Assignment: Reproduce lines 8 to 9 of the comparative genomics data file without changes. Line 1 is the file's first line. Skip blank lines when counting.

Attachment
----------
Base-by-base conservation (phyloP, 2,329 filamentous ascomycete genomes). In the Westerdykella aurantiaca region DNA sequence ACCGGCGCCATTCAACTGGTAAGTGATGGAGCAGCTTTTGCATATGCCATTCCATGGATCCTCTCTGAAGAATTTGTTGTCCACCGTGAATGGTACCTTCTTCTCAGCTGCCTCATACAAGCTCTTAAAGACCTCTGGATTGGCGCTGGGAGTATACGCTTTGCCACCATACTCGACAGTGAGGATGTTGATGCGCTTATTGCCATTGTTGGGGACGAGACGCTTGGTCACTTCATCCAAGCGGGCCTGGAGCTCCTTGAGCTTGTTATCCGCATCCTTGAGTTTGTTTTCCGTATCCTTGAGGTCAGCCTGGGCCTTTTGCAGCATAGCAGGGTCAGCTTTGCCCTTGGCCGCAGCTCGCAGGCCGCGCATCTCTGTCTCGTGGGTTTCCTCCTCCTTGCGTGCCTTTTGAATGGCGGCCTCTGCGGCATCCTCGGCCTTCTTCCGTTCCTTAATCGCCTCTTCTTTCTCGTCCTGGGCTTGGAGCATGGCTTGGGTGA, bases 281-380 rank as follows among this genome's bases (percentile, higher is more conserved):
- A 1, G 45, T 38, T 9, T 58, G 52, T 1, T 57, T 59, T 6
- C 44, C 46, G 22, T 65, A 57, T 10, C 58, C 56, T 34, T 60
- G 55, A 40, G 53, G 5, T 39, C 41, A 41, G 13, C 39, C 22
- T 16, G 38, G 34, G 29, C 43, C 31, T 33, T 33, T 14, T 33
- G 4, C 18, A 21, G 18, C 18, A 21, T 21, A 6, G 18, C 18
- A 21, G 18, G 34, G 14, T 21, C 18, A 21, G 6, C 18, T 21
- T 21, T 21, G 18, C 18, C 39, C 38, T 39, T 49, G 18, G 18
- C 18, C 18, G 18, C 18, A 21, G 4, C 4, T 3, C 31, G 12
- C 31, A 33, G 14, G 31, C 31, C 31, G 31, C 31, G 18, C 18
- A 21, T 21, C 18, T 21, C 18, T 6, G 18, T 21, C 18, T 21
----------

- T 21, T 21, G 18, C 18, C 39, C 38, T 39, T 49, G 18, G 18
- C 18, C 18, G 18, C 18, A 21, G 4, C 4, T 3, C 31, G 12